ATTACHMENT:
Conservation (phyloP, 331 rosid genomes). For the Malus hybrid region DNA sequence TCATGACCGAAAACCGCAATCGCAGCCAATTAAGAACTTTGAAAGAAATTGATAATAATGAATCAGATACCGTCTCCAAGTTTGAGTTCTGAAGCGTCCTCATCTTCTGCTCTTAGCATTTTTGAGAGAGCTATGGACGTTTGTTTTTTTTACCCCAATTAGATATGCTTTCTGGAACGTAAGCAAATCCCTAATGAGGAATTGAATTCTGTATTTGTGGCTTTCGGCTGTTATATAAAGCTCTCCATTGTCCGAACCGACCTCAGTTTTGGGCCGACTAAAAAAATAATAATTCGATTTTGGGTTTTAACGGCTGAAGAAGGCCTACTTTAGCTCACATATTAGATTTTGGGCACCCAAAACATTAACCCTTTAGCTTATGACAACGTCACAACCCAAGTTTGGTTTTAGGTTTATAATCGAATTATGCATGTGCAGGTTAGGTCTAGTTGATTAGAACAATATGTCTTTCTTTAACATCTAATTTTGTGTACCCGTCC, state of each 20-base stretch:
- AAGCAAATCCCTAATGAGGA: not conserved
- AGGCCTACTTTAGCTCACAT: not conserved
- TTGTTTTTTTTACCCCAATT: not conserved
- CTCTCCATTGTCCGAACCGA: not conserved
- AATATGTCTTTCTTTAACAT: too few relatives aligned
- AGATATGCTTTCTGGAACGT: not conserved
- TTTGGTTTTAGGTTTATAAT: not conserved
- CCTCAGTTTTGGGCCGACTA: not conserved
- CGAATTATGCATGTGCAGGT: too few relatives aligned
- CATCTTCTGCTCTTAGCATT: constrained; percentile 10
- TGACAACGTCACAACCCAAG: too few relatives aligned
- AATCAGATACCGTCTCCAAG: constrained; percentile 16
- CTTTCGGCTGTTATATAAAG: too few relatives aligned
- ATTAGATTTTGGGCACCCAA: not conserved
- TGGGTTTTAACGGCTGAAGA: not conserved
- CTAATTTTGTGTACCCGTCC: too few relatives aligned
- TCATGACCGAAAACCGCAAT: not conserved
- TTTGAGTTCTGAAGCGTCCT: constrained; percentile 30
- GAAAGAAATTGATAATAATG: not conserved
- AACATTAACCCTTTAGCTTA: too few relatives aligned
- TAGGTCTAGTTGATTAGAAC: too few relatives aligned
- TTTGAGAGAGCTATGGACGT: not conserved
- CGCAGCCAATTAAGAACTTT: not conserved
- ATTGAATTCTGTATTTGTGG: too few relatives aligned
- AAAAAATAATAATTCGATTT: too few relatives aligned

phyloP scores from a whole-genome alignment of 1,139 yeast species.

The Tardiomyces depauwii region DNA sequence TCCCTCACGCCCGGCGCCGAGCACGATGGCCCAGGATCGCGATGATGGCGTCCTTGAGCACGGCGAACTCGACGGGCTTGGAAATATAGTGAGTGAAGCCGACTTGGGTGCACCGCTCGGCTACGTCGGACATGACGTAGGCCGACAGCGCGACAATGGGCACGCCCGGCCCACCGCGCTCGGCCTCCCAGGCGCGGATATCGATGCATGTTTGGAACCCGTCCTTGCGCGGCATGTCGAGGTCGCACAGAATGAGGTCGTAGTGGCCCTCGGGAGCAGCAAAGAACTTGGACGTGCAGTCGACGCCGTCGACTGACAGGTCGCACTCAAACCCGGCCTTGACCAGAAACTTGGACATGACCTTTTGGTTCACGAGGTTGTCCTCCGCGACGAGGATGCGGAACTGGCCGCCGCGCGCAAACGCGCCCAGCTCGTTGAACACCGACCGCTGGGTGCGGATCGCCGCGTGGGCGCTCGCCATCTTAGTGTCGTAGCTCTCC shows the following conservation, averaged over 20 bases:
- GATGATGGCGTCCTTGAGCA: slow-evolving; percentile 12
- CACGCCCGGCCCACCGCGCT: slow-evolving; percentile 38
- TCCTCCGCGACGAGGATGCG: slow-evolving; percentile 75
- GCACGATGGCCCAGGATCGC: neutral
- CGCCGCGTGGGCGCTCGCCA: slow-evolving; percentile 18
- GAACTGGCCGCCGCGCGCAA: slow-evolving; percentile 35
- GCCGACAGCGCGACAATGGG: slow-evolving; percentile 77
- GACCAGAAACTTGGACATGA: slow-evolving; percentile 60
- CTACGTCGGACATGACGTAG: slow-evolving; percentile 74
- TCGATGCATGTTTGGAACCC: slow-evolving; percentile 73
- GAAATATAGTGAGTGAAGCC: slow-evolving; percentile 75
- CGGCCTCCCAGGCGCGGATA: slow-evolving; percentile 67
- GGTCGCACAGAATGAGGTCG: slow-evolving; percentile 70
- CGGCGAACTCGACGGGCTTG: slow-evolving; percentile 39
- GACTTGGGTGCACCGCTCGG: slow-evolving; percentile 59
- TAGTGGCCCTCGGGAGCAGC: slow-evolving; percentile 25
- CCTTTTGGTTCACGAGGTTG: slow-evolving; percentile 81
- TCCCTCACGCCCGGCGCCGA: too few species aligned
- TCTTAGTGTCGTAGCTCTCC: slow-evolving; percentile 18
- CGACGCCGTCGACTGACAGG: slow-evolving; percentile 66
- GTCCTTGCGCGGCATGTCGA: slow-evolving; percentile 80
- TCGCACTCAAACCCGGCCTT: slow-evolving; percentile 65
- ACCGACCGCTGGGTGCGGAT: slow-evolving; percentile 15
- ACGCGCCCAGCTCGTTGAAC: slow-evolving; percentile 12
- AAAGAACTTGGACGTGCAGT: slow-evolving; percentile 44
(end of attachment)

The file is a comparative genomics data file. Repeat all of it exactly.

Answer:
Conservation (phyloP, 331 rosid genomes). For the Malus hybrid region DNA sequence TCATGACCGAAAACCGCAATCGCAGCCAATTAAGAACTTTGAAAGAAATTGATAATAATGAATCAGATACCGTCTCCAAGTTTGAGTTCTGAAGCGTCCTCATCTTCTGCTCTTAGCATTTTTGAGAGAGCTATGGACGTTTGTTTTTTTTACCCCAATTAGATATGCTTTCTGGAACGTAAGCAAATCCCTAATGAGGAATTGAATTCTGTATTTGTGGCTTTCGGCTGTTATATAAAGCTCTCCATTGTCCGAACCGACCTCAGTTTTGGGCCGACTAAAAAAATAATAATTCGATTTTGGGTTTTAACGGCTGAAGAAGGCCTACTTTAGCTCACATATTAGATTTTGGGCACCCAAAACATTAACCCTTTAGCTTATGACAACGTCACAACCCAAGTTTGGTTTTAGGTTTATAATCGAATTATGCATGTGCAGGTTAGGTCTAGTTGATTAGAACAATATGTCTTTCTTTAACATCTAATTTTGTGTACCCGTCC, state of each 20-base stretch:
- AAGCAAATCCCTAATGAGGA: not conserved
- AGGCCTACTTTAGCTCACAT: not conserved
- TTGTTTTTTTTACCCCAATT: not conserved
- CTCTCCATTGTCCGAACCGA: not conserved
- AATATGTCTTTCTTTAACAT: too few relatives aligned
- AGATATGCTTTCTGGAACGT: not conserved
- TTTGGTTTTAGGTTTATAAT: not conserved
- CCTCAGTTTTGGGCCGACTA: not conserved
- CGAATTATGCATGTGCAGGT: too few relatives aligned
- CATCTTCTGCTCTTAGCATT: constrained; percentile 10
- TGACAACGTCACAACCCAAG: too few relatives aligned
- AATCAGATACCGTCTCCAAG: constrained; percentile 16
- CTTTCGGCTGTTATATAAAG: too few relatives aligned
- ATTAGATTTTGGGCACCCAA: not conserved
- TGGGTTTTAACGGCTGAAGA: not conserved
- CTAATTTTGTGTACCCGTCC: too few relatives aligned
- TCATGACCGAAAACCGCAAT: not conserved
- TTTGAGTTCTGAAGCGTCCT: constrained; percentile 30
- GAAAGAAATTGATAATAATG: not conserved
- AACATTAACCCTTTAGCTTA: too few relatives aligned
- TAGGTCTAGTTGATTAGAAC: too few relatives aligned
- TTTGAGAGAGCTATGGACGT: not conserved
- CGCAGCCAATTAAGAACTTT: not conserved
- ATTGAATTCTGTATTTGTGG: too few relatives aligned
- AAAAAATAATAATTCGATTT: too few relatives aligned

phyloP scores from a whole-genome alignment of 1,139 yeast species.

The Tardiomyces depauwii region DNA sequence TCCCTCACGCCCGGCGCCGAGCACGATGGCCCAGGATCGCGATGATGGCGTCCTTGAGCACGGCGAACTCGACGGGCTTGGAAATATAGTGAGTGAAGCCGACTTGGGTGCACCGCTCGGCTACGTCGGACATGACGTAGGCCGACAGCGCGACAATGGGCACGCCCGGCCCACCGCGCTCGGCCTCCCAGGCGCGGATATCGATGCATGTTTGGAACCCGTCCTTGCGCGGCATGTCGAGGTCGCACAGAATGAGGTCGTAGTGGCCCTCGGGAGCAGCAAAGAACTTGGACGTGCAGTCGACGCCGTCGACTGACAGGTCGCACTCAAACCCGGCCTTGACCAGAAACTTGGACATGACCTTTTGGTTCACGAGGTTGTCCTCCGCGACGAGGATGCGGAACTGGCCGCCGCGCGCAAACGCGCCCAGCTCGTTGAACACCGACCGCTGGGTGCGGATCGCCGCGTGGGCGCTCGCCATCTTAGTGTCGTAGCTCTCC shows the following conservation, averaged over 20 bases:
- GATGATGGCGTCCTTGAGCA: slow-evolving; percentile 12
- CACGCCCGGCCCACCGCGCT: slow-evolving; percentile 38
- TCCTCCGCGACGAGGATGCG: slow-evolving; percentile 75
- GCACGATGGCCCAGGATCGC: neutral
- CGCCGCGTGGGCGCTCGCCA: slow-evolving; percentile 18
- GAACTGGCCGCCGCGCGCAA: slow-evolving; percentile 35
- GCCGACAGCGCGACAATGGG: slow-evolving; percentile 77
- GACCAGAAACTTGGACATGA: slow-evolving; percentile 60
- CTACGTCGGACATGACGTAG: slow-evolving; percentile 74
- TCGATGCATGTTTGGAACCC: slow-evolving; percentile 73
- GAAATATAGTGAGTGAAGCC: slow-evolving; percentile 75
- CGGCCTCCCAGGCGCGGATA: slow-evolving; percentile 67
- GGTCGCACAGAATGAGGTCG: slow-evolving; percentile 70
- CGGCGAACTCGACGGGCTTG: slow-evolving; percentile 39
- GACTTGGGTGCACCGCTCGG: slow-evolving; percentile 59
- TAGTGGCCCTCGGGAGCAGC: slow-evolving; percentile 25
- CCTTTTGGTTCACGAGGTTG: slow-evolving; percentile 81
- TCCCTCACGCCCGGCGCCGA: too few species aligned
- TCTTAGTGTCGTAGCTCTCC: slow-evolving; percentile 18
- CGACGCCGTCGACTGACAGG: slow-evolving; percentile 66
- GTCCTTGCGCGGCATGTCGA: slow-evolving; percentile 80
- TCGCACTCAAACCCGGCCTT: slow-evolving; percentile 65
- ACCGACCGCTGGGTGCGGAT: slow-evolving; percentile 15
- ACGCGCCCAGCTCGTTGAAC: slow-evolving; percentile 12
- AAAGAACTTGGACGTGCAGT: slow-evolving; percentile 44